Under a regime of “low-intensity democracy” in most of the hemisphere, economic power is concentrated in a modernizing, neoliberal right wing which is replacing the traditional rule of oligarchies and generals. This right serves as a junior partner to transnational capital.

A privatization mania grips the Western Hemisphere. Social spending — never substantial to begin with — is being slashed, while state-owned industries, natural resources, and public utilities are auctioned off to the highest bidder in a real life game of monopoly.

Throughout the hemisphere the International Monetary Fund and the World Bank serve as unelected and unaccountable co-governments.

A small sector of local elites profit from these arrangements, while the poor are battered by IMF-imposed austerity measures. As many as 240 million Latin Americans are living in poverty, double the number of poor in 1980. Joblessness and underemployment affect more than half the labor force in most countries. Meanwhile cholera — a disease bred by poverty — sweeps across the hemisphere like a plague out of the Middle Ages.

With income distribution increasingly skewed, public services vanishing in the scramble to privatize, and hopes for a job at even a subminimum wage largely a fantasy, a backlash against neoliberalism is inevitable. The growing immiseration of Latin America places the region on a collision course with U.S. policy. Social explosions have rocked the hemisphere in recent years, from food riots in Argentina to the Zapatista uprising in Mexico.

The same neoliberal noose that strangles Latin America is being tightened in the United States. The outpouring of rage from South Central Los Angeles in 1992, sprangs from the same source as rebellions in Latin America. Policies first implemented in the Third World — from “enterprise zones” where businesses pay below the minimum wage to the privatization of public education–are being brought home.

The globalization of capital also means the globalization of poverty. The establishment of hemispheric free trade agreements means the exploitation of maquiladora workers in Guatemala cannot be separated from unemployment in Detroit. The policies inflicted on Latin America have direct domestic counterparts — the gutting of health and safety standards in industry, cuts in basic social services, union-busting, and the expanded use of contract employees and permanent replacement workers.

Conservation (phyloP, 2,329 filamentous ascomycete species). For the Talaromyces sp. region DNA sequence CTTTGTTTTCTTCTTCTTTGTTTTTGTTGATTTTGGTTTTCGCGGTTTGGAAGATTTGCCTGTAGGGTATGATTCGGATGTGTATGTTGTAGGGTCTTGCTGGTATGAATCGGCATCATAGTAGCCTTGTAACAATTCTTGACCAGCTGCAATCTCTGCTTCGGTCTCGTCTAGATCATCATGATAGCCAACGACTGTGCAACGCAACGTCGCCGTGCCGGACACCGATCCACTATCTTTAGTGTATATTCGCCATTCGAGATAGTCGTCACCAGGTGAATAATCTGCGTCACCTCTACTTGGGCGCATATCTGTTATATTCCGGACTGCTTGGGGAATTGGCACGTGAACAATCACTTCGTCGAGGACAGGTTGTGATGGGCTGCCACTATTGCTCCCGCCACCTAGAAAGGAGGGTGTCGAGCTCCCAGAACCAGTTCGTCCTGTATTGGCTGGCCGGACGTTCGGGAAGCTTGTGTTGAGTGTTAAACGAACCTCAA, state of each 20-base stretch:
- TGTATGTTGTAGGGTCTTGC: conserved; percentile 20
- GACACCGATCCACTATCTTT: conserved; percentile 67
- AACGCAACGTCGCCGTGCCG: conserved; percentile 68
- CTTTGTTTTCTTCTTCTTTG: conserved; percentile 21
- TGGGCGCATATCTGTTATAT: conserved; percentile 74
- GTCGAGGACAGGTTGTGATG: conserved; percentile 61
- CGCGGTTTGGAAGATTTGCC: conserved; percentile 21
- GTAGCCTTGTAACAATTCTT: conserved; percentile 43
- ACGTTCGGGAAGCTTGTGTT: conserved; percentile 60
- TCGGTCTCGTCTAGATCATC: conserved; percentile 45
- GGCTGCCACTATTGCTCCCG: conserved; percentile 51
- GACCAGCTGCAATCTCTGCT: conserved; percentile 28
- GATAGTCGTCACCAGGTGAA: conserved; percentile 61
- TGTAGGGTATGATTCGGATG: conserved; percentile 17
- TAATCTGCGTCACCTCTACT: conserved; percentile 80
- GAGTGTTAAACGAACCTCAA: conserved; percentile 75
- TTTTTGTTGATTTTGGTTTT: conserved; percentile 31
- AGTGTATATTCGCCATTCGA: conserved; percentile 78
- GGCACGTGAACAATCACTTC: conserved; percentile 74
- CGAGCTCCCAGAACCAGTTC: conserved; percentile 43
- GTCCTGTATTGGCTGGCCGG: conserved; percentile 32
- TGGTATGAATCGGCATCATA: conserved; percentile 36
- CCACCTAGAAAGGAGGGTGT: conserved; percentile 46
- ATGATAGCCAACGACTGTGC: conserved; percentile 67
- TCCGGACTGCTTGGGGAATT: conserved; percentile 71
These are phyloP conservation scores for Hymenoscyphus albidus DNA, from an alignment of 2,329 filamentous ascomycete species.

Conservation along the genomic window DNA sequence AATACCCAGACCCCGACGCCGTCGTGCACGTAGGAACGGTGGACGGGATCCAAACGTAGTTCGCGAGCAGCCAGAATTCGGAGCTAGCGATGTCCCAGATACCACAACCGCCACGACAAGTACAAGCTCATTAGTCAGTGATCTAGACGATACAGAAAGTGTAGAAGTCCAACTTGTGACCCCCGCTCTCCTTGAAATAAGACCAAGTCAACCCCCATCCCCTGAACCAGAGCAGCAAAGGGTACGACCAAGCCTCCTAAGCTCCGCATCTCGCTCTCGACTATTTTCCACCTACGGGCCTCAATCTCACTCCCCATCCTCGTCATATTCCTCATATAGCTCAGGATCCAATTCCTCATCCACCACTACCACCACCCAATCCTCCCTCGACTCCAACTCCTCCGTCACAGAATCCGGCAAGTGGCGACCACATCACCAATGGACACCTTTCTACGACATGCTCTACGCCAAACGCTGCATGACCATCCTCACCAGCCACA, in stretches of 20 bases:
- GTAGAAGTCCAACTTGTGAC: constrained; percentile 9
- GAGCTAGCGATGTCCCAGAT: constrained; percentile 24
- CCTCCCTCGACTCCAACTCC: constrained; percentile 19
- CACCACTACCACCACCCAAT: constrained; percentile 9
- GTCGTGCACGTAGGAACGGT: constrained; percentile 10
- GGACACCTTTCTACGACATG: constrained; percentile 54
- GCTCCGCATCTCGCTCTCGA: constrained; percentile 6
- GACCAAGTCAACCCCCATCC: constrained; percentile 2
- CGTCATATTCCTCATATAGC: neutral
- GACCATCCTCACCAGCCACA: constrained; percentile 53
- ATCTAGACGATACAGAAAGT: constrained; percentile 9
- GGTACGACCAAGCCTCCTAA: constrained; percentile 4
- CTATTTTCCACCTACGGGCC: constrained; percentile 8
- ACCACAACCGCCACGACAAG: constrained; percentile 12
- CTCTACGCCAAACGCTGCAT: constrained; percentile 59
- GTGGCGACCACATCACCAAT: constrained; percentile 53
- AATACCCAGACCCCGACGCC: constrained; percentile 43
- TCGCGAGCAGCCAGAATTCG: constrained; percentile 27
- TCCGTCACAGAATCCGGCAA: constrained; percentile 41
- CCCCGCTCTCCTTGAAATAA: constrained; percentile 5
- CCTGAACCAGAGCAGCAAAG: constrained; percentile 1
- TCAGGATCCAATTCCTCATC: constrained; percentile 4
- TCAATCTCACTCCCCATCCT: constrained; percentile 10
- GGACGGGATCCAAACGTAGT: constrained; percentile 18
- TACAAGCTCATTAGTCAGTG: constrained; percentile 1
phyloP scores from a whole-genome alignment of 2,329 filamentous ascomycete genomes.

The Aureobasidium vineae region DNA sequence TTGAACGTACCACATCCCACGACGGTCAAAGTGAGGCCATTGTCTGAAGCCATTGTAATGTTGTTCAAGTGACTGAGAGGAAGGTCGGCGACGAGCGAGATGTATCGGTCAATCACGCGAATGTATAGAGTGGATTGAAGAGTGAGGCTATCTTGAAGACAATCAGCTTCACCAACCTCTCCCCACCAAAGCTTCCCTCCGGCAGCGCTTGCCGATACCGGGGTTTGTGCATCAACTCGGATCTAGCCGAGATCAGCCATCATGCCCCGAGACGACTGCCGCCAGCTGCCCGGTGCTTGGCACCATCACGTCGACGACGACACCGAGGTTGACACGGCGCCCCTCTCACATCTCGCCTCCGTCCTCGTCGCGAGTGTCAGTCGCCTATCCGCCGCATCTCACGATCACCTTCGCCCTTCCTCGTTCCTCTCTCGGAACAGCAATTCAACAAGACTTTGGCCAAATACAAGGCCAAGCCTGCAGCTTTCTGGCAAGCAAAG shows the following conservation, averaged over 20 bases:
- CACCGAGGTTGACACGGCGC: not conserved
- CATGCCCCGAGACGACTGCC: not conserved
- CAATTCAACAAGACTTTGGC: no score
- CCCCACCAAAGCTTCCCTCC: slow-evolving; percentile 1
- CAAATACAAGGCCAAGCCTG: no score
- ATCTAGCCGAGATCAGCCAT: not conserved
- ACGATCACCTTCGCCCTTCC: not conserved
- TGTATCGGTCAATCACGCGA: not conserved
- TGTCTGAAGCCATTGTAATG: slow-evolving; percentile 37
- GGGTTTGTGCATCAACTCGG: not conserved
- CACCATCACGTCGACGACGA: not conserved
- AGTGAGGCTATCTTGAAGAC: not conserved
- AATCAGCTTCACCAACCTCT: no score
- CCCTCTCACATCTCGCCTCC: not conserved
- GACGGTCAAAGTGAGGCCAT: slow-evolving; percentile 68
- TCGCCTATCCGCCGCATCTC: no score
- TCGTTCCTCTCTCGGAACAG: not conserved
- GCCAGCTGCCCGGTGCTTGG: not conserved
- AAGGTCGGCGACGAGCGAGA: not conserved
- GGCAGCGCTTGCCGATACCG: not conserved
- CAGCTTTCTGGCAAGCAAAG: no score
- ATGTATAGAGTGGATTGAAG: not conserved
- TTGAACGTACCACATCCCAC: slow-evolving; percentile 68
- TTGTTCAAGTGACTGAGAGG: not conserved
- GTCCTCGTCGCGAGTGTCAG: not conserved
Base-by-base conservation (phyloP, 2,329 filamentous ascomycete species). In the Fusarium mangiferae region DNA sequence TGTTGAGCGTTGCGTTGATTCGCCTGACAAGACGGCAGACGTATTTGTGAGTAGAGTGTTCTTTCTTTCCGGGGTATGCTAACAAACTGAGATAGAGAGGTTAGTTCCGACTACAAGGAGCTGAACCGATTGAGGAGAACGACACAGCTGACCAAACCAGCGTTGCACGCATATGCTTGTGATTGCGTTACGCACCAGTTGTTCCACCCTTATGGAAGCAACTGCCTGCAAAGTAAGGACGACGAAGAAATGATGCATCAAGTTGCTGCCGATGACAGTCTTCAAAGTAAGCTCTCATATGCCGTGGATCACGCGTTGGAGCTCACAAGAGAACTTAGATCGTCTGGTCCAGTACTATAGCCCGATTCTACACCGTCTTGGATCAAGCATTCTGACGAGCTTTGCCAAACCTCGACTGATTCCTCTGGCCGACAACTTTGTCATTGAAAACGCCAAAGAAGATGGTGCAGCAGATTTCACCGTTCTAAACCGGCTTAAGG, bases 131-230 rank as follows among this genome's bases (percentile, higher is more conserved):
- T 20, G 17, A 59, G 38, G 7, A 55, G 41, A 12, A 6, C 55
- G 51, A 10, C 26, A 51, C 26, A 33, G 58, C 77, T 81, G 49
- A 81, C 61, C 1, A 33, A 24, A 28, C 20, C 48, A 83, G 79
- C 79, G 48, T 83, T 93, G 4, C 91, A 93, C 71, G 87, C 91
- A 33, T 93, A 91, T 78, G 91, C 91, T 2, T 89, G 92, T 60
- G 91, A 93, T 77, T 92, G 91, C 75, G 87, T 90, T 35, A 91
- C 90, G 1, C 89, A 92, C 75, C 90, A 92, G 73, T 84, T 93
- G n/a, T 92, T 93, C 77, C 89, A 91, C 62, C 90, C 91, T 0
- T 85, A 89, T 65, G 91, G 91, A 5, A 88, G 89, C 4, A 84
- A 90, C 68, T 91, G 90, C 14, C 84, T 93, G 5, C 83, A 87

Ecological, economic, and health crises spill across frontiers. The dividing line between foreign and domestic polices has dissolved. We must create a solidarity without borders, inspired by a vision of change across the Americas.

Towards An International Civil Society

Popular power cannot be reduced to elections. Key to building power is strengthening “civil society” and supporting emerging social movements. The Latin American left is adopting new organizational forms, exemplified by an explosion of grassroots organizing.

Throughout the hemisphere there is a growing recognition of the importance of a network of social movements and sector-specific organizations, which operate outside the authority of the state and without the centralized structures that have marked the region’s
revolutionary political-military organizations.

Resistance to the rightist dictatorships of the `60s and `70s gave birth to Latin America’s civil society. Denied even token access to official institutions, people went outside the state and sought to create new forms of power. New political actors include residents of the shantytowns ringing every major Latin American city, women’s movements stretching across the traditional dividing line of class and race, environmentalists, indigenous peoples and human rights groups.

The social movements also draw on many of the same forces that provided recruiting grounds for Central America’s revolutionary movements, including militant trade unionists, landless peasants, slumdwellers and adherents of liberation theology.

Ever since the 1973 overthrow of Salvador Allende in Chile Latin America’s social change movements have been acutely conscious that electoral results can be reversed — a lesson reinforced by the recent experience of President Aristide in Haiti. Emerging forms of popular power seek to go beyond the partial reforms offered by electoral politics, while avoiding the seeming dead end of armed struggle in a unipolar world dominated by U.S. military might.

These new social movements — along with the fall of the Berlin Wall — have challenged revolutionaries in Latin America to rethink vanguard organizational conceptions. Traditional left parties are beginning to break with top-down structures.

Within the former Soviet bloc Communist parties controlled mass organizations, choking off initiative; in the U.S. there has existed a “movement of movements” lacking coherent structure or vision. In Latin America, we see a most promising development — left parties and autonomous social movements forging a new relationship, offering hope for dynamic change, which may serve as a model for the international left.

Our Perspectives

Building on its solidarity with revolutionary parties like the FMLN and the FSLN, the U.S. solidarity movement should link itself to this emerging process, a step toward creating an “international civil society” capable of confronting national governments and transnational capital.